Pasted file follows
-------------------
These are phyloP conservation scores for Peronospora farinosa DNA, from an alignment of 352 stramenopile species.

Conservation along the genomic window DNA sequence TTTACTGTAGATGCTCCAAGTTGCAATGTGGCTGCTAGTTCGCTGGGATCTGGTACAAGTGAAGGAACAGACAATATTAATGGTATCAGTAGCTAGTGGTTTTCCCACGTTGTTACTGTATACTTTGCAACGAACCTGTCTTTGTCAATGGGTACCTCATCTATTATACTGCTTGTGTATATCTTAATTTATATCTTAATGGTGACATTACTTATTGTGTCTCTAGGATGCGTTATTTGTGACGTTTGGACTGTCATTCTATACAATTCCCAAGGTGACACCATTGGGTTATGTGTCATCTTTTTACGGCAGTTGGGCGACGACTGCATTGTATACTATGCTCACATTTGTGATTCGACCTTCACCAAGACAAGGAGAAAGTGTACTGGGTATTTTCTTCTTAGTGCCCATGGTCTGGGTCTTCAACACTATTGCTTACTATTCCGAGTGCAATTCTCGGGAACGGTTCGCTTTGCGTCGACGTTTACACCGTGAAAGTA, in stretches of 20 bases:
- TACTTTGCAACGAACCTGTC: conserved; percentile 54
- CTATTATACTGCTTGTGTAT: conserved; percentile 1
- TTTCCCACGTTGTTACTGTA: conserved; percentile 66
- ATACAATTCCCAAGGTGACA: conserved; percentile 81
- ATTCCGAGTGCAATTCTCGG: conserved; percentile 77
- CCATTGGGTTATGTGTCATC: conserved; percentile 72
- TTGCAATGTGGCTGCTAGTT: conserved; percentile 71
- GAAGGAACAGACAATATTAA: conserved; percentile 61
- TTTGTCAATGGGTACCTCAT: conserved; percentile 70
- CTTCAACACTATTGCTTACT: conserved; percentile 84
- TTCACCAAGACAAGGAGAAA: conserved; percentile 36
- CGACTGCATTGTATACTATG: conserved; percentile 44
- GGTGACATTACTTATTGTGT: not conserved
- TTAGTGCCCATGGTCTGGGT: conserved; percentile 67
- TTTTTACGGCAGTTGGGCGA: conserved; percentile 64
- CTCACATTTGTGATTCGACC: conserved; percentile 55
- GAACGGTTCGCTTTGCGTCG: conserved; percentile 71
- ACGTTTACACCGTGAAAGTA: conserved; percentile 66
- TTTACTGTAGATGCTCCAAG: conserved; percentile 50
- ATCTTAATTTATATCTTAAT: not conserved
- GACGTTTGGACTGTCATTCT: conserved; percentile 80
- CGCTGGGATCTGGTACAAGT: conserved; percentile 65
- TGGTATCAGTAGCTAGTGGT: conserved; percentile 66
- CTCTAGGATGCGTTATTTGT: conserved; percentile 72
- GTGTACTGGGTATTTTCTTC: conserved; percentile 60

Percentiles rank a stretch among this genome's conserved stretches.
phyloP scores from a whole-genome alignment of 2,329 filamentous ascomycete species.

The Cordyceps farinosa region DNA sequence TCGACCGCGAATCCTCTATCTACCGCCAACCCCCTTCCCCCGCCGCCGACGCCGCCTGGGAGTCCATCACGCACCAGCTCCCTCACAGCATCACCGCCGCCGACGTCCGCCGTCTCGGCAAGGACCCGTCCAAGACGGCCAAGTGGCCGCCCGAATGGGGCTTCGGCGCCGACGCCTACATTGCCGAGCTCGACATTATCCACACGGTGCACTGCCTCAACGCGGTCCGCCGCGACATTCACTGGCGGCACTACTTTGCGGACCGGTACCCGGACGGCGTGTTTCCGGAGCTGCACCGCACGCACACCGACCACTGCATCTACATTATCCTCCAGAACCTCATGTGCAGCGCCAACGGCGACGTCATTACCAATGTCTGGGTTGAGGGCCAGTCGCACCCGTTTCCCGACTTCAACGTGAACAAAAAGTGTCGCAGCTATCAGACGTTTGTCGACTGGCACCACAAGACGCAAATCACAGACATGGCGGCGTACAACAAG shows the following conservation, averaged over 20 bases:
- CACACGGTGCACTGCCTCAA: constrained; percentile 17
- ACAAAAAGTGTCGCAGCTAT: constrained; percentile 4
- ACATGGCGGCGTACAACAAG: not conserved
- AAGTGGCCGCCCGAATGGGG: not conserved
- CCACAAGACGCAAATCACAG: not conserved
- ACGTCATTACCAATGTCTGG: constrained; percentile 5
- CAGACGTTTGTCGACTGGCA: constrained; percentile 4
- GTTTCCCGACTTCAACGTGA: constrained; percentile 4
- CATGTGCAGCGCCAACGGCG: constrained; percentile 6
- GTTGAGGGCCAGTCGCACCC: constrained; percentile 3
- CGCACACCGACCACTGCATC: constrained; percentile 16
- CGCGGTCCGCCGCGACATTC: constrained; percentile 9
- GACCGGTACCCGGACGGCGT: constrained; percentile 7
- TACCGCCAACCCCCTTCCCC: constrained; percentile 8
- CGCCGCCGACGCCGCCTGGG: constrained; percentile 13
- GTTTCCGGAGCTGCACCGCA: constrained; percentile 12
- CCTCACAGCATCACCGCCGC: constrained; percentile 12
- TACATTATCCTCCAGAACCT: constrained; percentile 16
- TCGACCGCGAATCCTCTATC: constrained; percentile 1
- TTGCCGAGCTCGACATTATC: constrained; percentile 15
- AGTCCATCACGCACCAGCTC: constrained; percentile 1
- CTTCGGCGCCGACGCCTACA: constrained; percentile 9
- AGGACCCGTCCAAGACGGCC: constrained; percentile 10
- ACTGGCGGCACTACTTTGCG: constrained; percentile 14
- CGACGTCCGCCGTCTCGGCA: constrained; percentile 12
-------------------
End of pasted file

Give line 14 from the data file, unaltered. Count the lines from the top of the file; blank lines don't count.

- CGACTGCATTGTATACTATG: conserved; percentile 44